Like the magazine of his Glock pistol, Guy Minnis is full off stories. With 33 years on the Evansville Police Department, he's made more arrests than he will ever remember
But there's a name he can't forget... Lionel Hunter.
"As I see Lionel Hunter," Minnis recalled. "It's on a 90 degree turn, it's right by the Christian school on Lincoln Avenue. It was the worst place for it to happen."
It was 1989, long before Minnis retired and started his firearms instruction company, Hard Target Firearms Training. However, Minnis can recall his only deadly force encounter with vivid detail.
Minnis still remembers the suspect's knife. He still remembers Lionel Hunter.
"I could never live with myself if he harms a policeman or harms someone else because i allowed him to escape from me twice now," Minnis said. "I just thought, this is where it stops, this is the end."
The shot hit Hunter in the spine, dropping him instantly. It was a decision Minnis made in a split second.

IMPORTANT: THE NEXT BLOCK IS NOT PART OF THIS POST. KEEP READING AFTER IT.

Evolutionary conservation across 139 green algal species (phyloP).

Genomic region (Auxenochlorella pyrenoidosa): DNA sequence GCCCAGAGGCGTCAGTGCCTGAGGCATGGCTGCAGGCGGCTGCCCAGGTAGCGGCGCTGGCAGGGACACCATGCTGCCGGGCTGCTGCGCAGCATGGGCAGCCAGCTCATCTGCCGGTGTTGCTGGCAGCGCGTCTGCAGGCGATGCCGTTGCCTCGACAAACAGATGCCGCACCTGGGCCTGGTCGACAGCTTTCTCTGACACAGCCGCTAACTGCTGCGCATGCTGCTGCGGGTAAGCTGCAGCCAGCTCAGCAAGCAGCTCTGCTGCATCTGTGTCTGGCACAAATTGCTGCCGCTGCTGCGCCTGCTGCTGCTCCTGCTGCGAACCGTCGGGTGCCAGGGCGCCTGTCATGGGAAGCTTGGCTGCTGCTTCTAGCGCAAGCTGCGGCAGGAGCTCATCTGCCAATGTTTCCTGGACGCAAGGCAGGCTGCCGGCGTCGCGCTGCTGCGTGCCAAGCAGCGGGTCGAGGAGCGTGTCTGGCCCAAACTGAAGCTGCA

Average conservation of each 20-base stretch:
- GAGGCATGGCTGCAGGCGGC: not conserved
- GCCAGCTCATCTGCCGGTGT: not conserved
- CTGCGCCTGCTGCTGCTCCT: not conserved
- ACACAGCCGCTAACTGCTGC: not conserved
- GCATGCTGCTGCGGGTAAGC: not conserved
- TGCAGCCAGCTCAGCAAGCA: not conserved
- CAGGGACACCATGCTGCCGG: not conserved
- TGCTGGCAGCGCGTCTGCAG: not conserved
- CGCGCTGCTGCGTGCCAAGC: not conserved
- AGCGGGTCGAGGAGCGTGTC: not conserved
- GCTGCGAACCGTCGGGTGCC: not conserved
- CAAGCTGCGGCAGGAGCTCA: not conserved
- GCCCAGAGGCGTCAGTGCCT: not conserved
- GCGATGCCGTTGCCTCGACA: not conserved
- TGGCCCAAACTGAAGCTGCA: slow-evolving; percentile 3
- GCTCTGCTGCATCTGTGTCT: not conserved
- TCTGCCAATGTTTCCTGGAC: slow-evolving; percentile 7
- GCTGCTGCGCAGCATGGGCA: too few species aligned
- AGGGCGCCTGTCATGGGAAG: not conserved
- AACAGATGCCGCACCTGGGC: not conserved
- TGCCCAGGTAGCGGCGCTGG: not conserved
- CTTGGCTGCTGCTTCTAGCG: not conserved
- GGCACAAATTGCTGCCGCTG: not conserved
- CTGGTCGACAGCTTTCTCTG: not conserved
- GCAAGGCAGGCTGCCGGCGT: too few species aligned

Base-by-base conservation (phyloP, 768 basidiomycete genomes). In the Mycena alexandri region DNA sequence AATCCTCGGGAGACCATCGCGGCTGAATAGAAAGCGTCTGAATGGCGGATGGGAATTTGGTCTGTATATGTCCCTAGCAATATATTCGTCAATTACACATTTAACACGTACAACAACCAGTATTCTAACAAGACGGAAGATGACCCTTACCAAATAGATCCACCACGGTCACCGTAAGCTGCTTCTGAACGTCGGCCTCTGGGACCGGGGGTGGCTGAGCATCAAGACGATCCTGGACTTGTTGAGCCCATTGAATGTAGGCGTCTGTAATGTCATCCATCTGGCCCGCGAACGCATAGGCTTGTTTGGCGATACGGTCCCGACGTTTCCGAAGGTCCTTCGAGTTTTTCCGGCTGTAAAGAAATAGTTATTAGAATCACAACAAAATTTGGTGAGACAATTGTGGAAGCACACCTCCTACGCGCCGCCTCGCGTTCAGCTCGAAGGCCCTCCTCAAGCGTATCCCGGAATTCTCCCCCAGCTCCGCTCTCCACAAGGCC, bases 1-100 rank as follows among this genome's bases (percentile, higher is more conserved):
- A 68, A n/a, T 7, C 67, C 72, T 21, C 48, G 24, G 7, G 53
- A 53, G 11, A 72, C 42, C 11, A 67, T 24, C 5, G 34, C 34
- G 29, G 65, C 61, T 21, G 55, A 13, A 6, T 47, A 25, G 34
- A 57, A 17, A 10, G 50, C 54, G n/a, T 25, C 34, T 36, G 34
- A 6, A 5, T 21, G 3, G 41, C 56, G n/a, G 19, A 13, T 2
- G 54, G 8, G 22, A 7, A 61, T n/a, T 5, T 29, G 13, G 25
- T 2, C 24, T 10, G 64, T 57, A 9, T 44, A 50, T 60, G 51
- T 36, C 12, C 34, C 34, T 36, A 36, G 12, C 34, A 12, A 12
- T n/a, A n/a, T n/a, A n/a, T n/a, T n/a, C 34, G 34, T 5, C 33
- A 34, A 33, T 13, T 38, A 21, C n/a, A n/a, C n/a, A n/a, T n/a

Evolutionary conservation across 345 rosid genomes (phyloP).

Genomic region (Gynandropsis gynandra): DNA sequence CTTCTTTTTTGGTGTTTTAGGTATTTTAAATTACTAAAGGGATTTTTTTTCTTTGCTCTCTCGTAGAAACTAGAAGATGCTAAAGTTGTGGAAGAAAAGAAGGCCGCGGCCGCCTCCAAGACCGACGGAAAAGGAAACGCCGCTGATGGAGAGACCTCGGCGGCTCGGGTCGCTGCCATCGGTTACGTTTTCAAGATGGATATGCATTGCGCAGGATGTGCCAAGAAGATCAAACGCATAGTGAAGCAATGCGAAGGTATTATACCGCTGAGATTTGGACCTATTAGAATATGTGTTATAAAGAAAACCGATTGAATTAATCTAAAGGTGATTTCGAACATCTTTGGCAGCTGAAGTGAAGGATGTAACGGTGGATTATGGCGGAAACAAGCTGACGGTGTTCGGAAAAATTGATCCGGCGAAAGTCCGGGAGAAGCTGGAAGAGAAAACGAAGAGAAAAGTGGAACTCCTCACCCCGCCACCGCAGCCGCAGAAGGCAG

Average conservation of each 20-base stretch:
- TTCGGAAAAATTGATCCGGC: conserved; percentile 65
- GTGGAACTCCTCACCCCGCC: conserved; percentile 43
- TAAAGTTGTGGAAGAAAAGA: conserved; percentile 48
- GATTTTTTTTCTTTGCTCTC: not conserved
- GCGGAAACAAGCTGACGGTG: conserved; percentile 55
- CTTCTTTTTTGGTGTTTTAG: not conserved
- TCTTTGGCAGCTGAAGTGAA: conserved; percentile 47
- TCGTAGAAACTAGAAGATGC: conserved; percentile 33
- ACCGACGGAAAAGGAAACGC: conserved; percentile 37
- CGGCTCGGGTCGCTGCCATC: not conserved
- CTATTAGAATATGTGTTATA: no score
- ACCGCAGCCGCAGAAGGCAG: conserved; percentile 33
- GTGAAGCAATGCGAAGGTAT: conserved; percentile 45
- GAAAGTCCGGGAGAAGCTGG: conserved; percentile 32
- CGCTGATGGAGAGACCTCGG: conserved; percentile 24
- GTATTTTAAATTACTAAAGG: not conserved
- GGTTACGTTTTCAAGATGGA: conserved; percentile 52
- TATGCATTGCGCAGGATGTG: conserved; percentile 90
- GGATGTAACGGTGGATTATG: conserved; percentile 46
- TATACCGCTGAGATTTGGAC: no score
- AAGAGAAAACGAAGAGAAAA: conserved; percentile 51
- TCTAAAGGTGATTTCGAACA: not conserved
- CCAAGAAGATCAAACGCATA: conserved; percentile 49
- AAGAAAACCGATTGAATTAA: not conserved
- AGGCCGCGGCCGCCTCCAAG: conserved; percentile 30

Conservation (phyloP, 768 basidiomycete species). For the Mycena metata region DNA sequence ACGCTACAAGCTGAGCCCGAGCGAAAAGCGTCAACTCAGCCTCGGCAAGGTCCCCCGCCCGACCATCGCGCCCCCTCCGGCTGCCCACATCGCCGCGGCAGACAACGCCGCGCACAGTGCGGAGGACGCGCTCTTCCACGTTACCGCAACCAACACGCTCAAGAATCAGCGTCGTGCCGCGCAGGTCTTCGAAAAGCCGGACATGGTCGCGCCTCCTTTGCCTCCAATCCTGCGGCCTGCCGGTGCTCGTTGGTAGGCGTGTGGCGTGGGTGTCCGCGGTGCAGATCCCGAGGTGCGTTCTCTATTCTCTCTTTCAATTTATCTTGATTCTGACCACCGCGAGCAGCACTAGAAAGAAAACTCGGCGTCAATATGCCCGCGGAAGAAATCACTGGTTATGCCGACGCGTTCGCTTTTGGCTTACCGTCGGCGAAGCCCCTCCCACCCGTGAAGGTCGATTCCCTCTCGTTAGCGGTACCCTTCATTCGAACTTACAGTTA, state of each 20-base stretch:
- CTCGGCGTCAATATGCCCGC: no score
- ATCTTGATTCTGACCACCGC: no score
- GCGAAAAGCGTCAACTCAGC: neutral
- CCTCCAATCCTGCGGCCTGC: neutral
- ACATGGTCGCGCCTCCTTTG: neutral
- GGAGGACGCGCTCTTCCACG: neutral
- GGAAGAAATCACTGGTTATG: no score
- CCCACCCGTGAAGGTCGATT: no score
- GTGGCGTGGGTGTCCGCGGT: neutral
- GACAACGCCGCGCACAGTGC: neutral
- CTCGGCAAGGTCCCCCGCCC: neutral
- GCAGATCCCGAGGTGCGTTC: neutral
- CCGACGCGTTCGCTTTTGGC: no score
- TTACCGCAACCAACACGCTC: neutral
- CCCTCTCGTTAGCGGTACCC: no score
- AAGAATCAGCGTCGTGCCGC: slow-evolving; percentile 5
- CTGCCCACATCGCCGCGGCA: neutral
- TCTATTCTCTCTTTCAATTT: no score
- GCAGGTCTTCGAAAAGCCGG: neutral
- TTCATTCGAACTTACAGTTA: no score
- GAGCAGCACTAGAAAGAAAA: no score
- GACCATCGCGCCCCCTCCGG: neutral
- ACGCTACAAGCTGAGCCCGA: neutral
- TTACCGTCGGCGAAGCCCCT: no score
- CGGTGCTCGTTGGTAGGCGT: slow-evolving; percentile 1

"I could see the bullet. I saw the exact point where it struck him," Minnis said. "That's the hyper-vision that you go into when you are in tunnel vision. There could have been a brass band on the side of me and I wouldn't have seen him."
He couldn't hear much either. It's something those in law enforcement are familiar with. The tunnel vision, auditory exclusion and sometimes Post Traumatic Stress Disorder are all functions of the 'fight or flight' response.
For Minnis, regret isn't one of them.
"My supervisor says I wanna know one thing," Minnis recalled. "If the same thing happened today, would you still shoot him and I said yes."
Minnis says Hunter survived his wounds but ended up having both legs amputated. Hunter continued a life of crime and is now in federal prison.
As for some of the general public questioning why law enforcement can't 'shoot-to-disable,' Minnis says it's impossible.
"That is the biggest fallacy in the world," Minnis said. "This is what civilians love to say. These are civilians that have never been a law enforcement officer or in the military. They have never been in a deadly force confrontation. They have no clue how difficult it is."
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